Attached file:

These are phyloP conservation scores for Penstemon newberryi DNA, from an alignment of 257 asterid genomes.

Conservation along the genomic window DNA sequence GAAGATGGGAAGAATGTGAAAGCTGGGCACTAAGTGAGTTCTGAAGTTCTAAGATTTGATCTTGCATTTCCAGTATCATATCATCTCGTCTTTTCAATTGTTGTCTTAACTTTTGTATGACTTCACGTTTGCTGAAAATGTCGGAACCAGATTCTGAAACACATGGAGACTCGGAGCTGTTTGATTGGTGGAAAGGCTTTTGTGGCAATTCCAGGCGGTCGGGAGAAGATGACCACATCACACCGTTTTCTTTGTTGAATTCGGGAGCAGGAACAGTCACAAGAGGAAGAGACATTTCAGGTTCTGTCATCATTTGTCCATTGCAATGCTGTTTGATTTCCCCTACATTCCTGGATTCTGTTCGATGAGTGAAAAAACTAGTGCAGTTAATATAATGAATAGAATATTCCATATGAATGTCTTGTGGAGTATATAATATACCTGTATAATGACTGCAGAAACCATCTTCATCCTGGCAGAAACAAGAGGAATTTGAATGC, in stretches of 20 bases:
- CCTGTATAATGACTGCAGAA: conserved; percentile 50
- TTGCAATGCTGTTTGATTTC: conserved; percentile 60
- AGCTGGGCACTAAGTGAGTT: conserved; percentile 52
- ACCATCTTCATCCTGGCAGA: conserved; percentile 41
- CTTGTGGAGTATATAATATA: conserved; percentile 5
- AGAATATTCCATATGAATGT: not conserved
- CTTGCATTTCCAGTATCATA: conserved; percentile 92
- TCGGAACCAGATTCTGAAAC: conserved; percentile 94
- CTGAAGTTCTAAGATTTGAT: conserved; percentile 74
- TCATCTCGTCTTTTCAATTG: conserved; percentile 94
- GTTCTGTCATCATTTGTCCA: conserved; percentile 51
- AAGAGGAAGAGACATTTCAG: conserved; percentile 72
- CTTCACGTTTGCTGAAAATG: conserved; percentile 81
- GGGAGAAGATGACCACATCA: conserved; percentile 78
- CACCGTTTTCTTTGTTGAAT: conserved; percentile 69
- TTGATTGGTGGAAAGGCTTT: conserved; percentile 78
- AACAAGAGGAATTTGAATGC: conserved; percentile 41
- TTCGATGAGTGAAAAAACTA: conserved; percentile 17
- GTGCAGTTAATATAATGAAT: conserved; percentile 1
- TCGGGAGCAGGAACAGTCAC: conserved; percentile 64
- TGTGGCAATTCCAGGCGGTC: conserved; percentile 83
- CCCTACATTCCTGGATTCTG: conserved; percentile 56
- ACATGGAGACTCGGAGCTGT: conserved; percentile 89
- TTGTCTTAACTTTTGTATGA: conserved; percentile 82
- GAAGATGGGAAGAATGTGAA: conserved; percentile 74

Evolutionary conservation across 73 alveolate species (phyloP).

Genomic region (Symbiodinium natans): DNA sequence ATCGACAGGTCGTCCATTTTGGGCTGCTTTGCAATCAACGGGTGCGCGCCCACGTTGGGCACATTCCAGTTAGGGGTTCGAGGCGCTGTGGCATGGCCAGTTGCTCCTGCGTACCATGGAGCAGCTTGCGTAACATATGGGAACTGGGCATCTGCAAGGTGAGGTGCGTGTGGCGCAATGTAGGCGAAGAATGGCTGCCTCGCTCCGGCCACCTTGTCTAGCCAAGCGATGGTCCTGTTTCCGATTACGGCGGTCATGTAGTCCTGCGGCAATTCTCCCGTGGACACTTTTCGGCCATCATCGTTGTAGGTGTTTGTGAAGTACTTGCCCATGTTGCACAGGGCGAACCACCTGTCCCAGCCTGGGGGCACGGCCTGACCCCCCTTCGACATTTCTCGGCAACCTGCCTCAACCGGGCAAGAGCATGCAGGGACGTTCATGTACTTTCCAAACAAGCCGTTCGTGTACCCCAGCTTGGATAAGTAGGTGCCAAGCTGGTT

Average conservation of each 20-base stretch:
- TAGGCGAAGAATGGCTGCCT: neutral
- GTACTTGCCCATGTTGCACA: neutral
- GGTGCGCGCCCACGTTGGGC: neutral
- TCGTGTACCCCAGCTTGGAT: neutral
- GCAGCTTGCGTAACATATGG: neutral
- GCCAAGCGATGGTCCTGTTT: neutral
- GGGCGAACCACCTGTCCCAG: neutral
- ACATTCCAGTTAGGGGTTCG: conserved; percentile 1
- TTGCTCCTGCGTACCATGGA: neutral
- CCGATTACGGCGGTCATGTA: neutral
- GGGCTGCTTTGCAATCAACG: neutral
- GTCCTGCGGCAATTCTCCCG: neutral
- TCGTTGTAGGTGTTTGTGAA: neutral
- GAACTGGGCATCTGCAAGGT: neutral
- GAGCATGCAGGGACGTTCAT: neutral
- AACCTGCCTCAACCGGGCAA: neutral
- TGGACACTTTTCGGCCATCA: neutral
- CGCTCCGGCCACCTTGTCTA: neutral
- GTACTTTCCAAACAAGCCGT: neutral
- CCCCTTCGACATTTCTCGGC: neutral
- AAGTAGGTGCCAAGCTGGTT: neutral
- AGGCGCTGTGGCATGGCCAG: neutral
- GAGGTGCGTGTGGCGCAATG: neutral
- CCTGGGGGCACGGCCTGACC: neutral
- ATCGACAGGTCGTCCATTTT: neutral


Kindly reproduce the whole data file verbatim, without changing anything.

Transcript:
These are phyloP conservation scores for Penstemon newberryi DNA, from an alignment of 257 asterid genomes.

Conservation along the genomic window DNA sequence GAAGATGGGAAGAATGTGAAAGCTGGGCACTAAGTGAGTTCTGAAGTTCTAAGATTTGATCTTGCATTTCCAGTATCATATCATCTCGTCTTTTCAATTGTTGTCTTAACTTTTGTATGACTTCACGTTTGCTGAAAATGTCGGAACCAGATTCTGAAACACATGGAGACTCGGAGCTGTTTGATTGGTGGAAAGGCTTTTGTGGCAATTCCAGGCGGTCGGGAGAAGATGACCACATCACACCGTTTTCTTTGTTGAATTCGGGAGCAGGAACAGTCACAAGAGGAAGAGACATTTCAGGTTCTGTCATCATTTGTCCATTGCAATGCTGTTTGATTTCCCCTACATTCCTGGATTCTGTTCGATGAGTGAAAAAACTAGTGCAGTTAATATAATGAATAGAATATTCCATATGAATGTCTTGTGGAGTATATAATATACCTGTATAATGACTGCAGAAACCATCTTCATCCTGGCAGAAACAAGAGGAATTTGAATGC, in stretches of 20 bases:
- CCTGTATAATGACTGCAGAA: conserved; percentile 50
- TTGCAATGCTGTTTGATTTC: conserved; percentile 60
- AGCTGGGCACTAAGTGAGTT: conserved; percentile 52
- ACCATCTTCATCCTGGCAGA: conserved; percentile 41
- CTTGTGGAGTATATAATATA: conserved; percentile 5
- AGAATATTCCATATGAATGT: not conserved
- CTTGCATTTCCAGTATCATA: conserved; percentile 92
- TCGGAACCAGATTCTGAAAC: conserved; percentile 94
- CTGAAGTTCTAAGATTTGAT: conserved; percentile 74
- TCATCTCGTCTTTTCAATTG: conserved; percentile 94
- GTTCTGTCATCATTTGTCCA: conserved; percentile 51
- AAGAGGAAGAGACATTTCAG: conserved; percentile 72
- CTTCACGTTTGCTGAAAATG: conserved; percentile 81
- GGGAGAAGATGACCACATCA: conserved; percentile 78
- CACCGTTTTCTTTGTTGAAT: conserved; percentile 69
- TTGATTGGTGGAAAGGCTTT: conserved; percentile 78
- AACAAGAGGAATTTGAATGC: conserved; percentile 41
- TTCGATGAGTGAAAAAACTA: conserved; percentile 17
- GTGCAGTTAATATAATGAAT: conserved; percentile 1
- TCGGGAGCAGGAACAGTCAC: conserved; percentile 64
- TGTGGCAATTCCAGGCGGTC: conserved; percentile 83
- CCCTACATTCCTGGATTCTG: conserved; percentile 56
- ACATGGAGACTCGGAGCTGT: conserved; percentile 89
- TTGTCTTAACTTTTGTATGA: conserved; percentile 82
- GAAGATGGGAAGAATGTGAA: conserved; percentile 74

Evolutionary conservation across 73 alveolate species (phyloP).

Genomic region (Symbiodinium natans): DNA sequence ATCGACAGGTCGTCCATTTTGGGCTGCTTTGCAATCAACGGGTGCGCGCCCACGTTGGGCACATTCCAGTTAGGGGTTCGAGGCGCTGTGGCATGGCCAGTTGCTCCTGCGTACCATGGAGCAGCTTGCGTAACATATGGGAACTGGGCATCTGCAAGGTGAGGTGCGTGTGGCGCAATGTAGGCGAAGAATGGCTGCCTCGCTCCGGCCACCTTGTCTAGCCAAGCGATGGTCCTGTTTCCGATTACGGCGGTCATGTAGTCCTGCGGCAATTCTCCCGTGGACACTTTTCGGCCATCATCGTTGTAGGTGTTTGTGAAGTACTTGCCCATGTTGCACAGGGCGAACCACCTGTCCCAGCCTGGGGGCACGGCCTGACCCCCCTTCGACATTTCTCGGCAACCTGCCTCAACCGGGCAAGAGCATGCAGGGACGTTCATGTACTTTCCAAACAAGCCGTTCGTGTACCCCAGCTTGGATAAGTAGGTGCCAAGCTGGTT

Average conservation of each 20-base stretch:
- TAGGCGAAGAATGGCTGCCT: neutral
- GTACTTGCCCATGTTGCACA: neutral
- GGTGCGCGCCCACGTTGGGC: neutral
- TCGTGTACCCCAGCTTGGAT: neutral
- GCAGCTTGCGTAACATATGG: neutral
- GCCAAGCGATGGTCCTGTTT: neutral
- GGGCGAACCACCTGTCCCAG: neutral
- ACATTCCAGTTAGGGGTTCG: conserved; percentile 1
- TTGCTCCTGCGTACCATGGA: neutral
- CCGATTACGGCGGTCATGTA: neutral
- GGGCTGCTTTGCAATCAACG: neutral
- GTCCTGCGGCAATTCTCCCG: neutral
- TCGTTGTAGGTGTTTGTGAA: neutral
- GAACTGGGCATCTGCAAGGT: neutral
- GAGCATGCAGGGACGTTCAT: neutral
- AACCTGCCTCAACCGGGCAA: neutral
- TGGACACTTTTCGGCCATCA: neutral
- CGCTCCGGCCACCTTGTCTA: neutral
- GTACTTTCCAAACAAGCCGT: neutral
- CCCCTTCGACATTTCTCGGC: neutral
- AAGTAGGTGCCAAGCTGGTT: neutral
- AGGCGCTGTGGCATGGCCAG: neutral
- GAGGTGCGTGTGGCGCAATG: neutral
- CCTGGGGGCACGGCCTGACC: neutral
- ATCGACAGGTCGTCCATTTT: neutral